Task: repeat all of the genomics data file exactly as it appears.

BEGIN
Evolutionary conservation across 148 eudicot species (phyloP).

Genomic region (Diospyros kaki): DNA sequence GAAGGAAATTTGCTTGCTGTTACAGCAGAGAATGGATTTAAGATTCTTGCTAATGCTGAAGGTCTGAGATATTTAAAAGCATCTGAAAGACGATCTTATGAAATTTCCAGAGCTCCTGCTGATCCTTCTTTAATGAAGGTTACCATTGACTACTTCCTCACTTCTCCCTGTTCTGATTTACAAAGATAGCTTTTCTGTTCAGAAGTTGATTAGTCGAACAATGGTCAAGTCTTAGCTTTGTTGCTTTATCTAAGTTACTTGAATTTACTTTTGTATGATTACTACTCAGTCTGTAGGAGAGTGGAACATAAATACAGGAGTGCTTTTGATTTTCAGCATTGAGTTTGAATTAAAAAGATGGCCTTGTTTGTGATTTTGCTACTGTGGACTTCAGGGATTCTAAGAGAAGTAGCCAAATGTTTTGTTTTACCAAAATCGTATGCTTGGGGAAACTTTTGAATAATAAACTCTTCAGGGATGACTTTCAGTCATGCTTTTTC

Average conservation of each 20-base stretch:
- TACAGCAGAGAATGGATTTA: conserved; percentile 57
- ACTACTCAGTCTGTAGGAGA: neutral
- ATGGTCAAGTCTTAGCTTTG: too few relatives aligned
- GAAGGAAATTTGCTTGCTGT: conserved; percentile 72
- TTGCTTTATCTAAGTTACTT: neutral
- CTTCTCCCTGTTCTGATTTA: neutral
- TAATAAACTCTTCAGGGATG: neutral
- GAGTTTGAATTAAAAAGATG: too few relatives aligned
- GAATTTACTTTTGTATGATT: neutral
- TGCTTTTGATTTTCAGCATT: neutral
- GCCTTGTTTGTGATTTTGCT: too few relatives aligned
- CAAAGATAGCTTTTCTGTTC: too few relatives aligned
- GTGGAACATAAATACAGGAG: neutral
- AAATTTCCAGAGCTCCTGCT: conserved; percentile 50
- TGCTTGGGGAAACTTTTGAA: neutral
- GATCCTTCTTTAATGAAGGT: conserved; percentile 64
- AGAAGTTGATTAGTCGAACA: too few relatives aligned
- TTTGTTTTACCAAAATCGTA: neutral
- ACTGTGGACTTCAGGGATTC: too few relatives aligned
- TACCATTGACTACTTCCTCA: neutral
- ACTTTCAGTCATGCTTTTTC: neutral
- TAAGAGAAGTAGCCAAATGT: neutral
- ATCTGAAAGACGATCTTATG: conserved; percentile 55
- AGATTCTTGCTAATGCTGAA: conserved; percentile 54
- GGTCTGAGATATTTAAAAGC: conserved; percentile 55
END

Evolutionary conservation across 148 eudicot species (phyloP).

Genomic region (Diospyros kaki): DNA sequence GAAGGAAATTTGCTTGCTGTTACAGCAGAGAATGGATTTAAGATTCTTGCTAATGCTGAAGGTCTGAGATATTTAAAAGCATCTGAAAGACGATCTTATGAAATTTCCAGAGCTCCTGCTGATCCTTCTTTAATGAAGGTTACCATTGACTACTTCCTCACTTCTCCCTGTTCTGATTTACAAAGATAGCTTTTCTGTTCAGAAGTTGATTAGTCGAACAATGGTCAAGTCTTAGCTTTGTTGCTTTATCTAAGTTACTTGAATTTACTTTTGTATGATTACTACTCAGTCTGTAGGAGAGTGGAACATAAATACAGGAGTGCTTTTGATTTTCAGCATTGAGTTTGAATTAAAAAGATGGCCTTGTTTGTGATTTTGCTACTGTGGACTTCAGGGATTCTAAGAGAAGTAGCCAAATGTTTTGTTTTACCAAAATCGTATGCTTGGGGAAACTTTTGAATAATAAACTCTTCAGGGATGACTTTCAGTCATGCTTTTTC

Average conservation of each 20-base stretch:
- TACAGCAGAGAATGGATTTA: conserved; percentile 57
- ACTACTCAGTCTGTAGGAGA: neutral
- ATGGTCAAGTCTTAGCTTTG: too few relatives aligned
- GAAGGAAATTTGCTTGCTGT: conserved; percentile 72
- TTGCTTTATCTAAGTTACTT: neutral
- CTTCTCCCTGTTCTGATTTA: neutral
- TAATAAACTCTTCAGGGATG: neutral
- GAGTTTGAATTAAAAAGATG: too few relatives aligned
- GAATTTACTTTTGTATGATT: neutral
- TGCTTTTGATTTTCAGCATT: neutral
- GCCTTGTTTGTGATTTTGCT: too few relatives aligned
- CAAAGATAGCTTTTCTGTTC: too few relatives aligned
- GTGGAACATAAATACAGGAG: neutral
- AAATTTCCAGAGCTCCTGCT: conserved; percentile 50
- TGCTTGGGGAAACTTTTGAA: neutral
- GATCCTTCTTTAATGAAGGT: conserved; percentile 64
- AGAAGTTGATTAGTCGAACA: too few relatives aligned
- TTTGTTTTACCAAAATCGTA: neutral
- ACTGTGGACTTCAGGGATTC: too few relatives aligned
- TACCATTGACTACTTCCTCA: neutral
- ACTTTCAGTCATGCTTTTTC: neutral
- TAAGAGAAGTAGCCAAATGT: neutral
- ATCTGAAAGACGATCTTATG: conserved; percentile 55
- AGATTCTTGCTAATGCTGAA: conserved; percentile 54
- GGTCTGAGATATTTAAAAGC: conserved; percentile 55